The feedback indicates that measures such as sealing rooms post-cleaning, physical distancing, and physical barriers still remain of the highest priority in the eyes of prospective travelers, with 47% reporting they would be comforted by the strict observance of social distancing in public areas. This is followed closely by the wearing of masks by staff, and by guests in public areas, at 45% and 44% respectively.
Moreover, 22% of UK/U.S. travelers say widespread testing would boost travel confidence.
Additionally, almost half of leisure travelers noted that they would feel more comfortable if hotel owners provide cleaning and sterilizing equipment within the rooms.
Hoteliers are also realizing a push for technological intervention that allows for a largely ‘touchless’ experience, including:
– Mobile room keys
– Mobile check-in and boarding
– Mobile concierge services
– Mobile ordering and payment options
The coronavirus pandemic has had an undeniable impact on the widespread implementation of the digital guest experience across the travel industry, and contactless technology will be an essential measure to combat traveler anxiety around social distancing.
For example, as much as 1 in 4 travelers in the report say a contact-free boarding process would encourage them to travel, for example. However, the survey also reveals some concerns surrounding data privacy, noting that ‘the new normal’ will require new data privacy standards in travel.
Enroute to Recovery?
Travel behaviors are already showing clear signs that the ‘staycation is the new vacation’ as restrictions and continued global transmission dampens travel confidence. According to the respondents, 31% of travelers will likely show a continued preference for domestic travel as conditions remain uncertain surrounding the continued spread of COVID-19.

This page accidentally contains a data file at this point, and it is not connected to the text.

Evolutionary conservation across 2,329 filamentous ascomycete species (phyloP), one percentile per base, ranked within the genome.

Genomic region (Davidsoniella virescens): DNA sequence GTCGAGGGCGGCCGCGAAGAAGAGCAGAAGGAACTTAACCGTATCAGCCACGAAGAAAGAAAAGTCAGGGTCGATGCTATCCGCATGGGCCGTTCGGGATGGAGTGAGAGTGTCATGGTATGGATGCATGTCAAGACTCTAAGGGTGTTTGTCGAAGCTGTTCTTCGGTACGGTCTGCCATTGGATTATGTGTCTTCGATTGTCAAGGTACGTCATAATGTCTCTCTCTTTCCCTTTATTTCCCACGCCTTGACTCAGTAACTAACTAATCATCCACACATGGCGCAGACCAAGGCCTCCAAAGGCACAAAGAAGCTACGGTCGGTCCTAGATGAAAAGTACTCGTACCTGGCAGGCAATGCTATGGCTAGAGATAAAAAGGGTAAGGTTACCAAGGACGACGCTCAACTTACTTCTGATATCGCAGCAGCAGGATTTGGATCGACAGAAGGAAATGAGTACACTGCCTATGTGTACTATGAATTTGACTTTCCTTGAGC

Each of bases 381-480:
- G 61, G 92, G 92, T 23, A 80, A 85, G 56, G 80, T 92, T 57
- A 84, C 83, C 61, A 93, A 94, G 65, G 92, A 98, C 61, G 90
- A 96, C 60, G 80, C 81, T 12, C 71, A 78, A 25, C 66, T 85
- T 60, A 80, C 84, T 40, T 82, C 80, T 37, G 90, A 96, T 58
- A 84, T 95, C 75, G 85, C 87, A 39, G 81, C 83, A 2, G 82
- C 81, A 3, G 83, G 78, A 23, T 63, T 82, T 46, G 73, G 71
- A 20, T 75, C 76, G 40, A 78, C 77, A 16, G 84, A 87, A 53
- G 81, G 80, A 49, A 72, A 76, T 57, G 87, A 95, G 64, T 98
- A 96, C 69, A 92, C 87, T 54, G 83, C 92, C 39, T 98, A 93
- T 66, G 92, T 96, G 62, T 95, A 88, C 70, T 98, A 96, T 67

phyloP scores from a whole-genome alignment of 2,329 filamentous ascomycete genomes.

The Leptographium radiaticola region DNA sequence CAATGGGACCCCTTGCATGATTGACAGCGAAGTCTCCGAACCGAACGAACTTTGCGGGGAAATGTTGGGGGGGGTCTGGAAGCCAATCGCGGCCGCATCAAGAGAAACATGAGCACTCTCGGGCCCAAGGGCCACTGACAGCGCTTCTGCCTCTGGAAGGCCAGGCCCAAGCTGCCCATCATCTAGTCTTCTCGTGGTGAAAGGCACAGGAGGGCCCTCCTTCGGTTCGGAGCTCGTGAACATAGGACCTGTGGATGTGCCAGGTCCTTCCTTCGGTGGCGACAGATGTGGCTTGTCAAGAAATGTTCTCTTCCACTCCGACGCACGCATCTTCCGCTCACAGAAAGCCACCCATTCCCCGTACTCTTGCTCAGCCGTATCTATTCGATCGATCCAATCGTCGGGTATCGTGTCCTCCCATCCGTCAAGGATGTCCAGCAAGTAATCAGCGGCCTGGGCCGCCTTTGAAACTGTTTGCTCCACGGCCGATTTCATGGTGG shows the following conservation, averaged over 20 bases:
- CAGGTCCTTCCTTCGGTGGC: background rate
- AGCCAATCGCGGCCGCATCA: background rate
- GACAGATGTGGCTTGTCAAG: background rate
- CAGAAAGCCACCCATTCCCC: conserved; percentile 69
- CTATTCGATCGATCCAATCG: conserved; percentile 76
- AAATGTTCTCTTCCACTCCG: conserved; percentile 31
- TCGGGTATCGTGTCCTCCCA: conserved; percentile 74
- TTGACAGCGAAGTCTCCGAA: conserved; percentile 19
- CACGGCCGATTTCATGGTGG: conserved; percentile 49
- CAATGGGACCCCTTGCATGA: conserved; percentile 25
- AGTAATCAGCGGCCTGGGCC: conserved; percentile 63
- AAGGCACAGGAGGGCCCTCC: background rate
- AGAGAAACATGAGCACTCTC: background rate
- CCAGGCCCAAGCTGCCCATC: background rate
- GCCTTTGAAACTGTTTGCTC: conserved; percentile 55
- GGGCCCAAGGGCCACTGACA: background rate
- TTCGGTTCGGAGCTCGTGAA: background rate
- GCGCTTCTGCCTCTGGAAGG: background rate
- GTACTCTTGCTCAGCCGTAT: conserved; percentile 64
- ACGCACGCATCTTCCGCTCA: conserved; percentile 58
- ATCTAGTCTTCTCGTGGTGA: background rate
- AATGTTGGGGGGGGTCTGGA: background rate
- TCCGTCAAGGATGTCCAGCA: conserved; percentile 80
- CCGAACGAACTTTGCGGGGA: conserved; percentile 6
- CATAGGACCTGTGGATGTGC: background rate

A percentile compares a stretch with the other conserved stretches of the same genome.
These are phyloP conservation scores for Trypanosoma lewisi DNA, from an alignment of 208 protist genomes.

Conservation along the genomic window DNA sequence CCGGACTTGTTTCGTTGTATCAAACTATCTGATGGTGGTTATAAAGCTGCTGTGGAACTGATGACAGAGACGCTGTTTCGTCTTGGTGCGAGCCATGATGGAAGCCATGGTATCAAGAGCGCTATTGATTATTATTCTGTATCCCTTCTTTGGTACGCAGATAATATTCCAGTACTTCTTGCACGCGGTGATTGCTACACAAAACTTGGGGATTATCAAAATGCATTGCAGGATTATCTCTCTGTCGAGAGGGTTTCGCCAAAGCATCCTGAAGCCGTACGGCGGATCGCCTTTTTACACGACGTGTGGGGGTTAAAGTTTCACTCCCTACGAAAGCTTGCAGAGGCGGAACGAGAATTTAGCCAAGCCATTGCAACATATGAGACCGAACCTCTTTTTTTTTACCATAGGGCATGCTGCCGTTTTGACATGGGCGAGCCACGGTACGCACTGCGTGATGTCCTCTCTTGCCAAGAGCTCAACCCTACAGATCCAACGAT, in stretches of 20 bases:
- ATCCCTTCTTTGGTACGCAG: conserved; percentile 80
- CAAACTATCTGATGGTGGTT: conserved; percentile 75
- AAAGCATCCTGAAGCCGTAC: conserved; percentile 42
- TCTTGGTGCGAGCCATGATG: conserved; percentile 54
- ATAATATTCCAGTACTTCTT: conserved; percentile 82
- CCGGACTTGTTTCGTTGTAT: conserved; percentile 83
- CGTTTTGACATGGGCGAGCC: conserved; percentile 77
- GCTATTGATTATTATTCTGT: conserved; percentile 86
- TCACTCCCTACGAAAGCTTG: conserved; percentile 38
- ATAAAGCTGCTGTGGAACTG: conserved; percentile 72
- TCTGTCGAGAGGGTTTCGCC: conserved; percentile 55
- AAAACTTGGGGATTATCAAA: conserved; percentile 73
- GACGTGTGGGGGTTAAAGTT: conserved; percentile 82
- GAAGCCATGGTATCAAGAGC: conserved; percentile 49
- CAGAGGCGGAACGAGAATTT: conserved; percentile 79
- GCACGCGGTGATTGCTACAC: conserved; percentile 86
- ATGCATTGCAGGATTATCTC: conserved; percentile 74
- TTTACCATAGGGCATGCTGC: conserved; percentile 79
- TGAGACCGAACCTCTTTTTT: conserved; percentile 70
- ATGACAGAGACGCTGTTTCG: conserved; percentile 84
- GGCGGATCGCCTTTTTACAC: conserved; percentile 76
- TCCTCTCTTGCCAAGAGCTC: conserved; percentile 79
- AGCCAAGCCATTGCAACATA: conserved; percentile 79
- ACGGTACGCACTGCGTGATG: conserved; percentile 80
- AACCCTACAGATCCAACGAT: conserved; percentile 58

Appropriate crisis management and confidence in government advice will act as a significant stepping stone in rebuilding traveler confidence, along with publicized and stringent cleaning and sanitization procedures, social distancing measures, and touchless technology.
In fact, the data reveals that now is the time for brand-building and audience engagement, as prospective travelers are eager to know what precautions travel companies are taking to ensure the safety of travelers.
Companies need to rise above the chorus of “we’re in this together” to demonstrate action – travelers are notably more likely to say they’ll reward brands that helped people (43%) and contacted them during the outbreak (22%).
In the best-selling book, ‘The Future is Faster Than You Think,’ Ray Kurzweil explores the ‘law of accelerating returns,’ which notes that “we’re going to experience twenty thousand years of technological change over the next one hundred years.
Right now, we are in the crux of accelerated change led by responsive COVID-era changes and innovations.
And as both consumers and brands adapt, and confidence builds, industries, like travel and hospitality, will return to their former glory. Download the free Travel 2020 Report, which examines the state of travel in 2020 and beyond in light of COVID-19.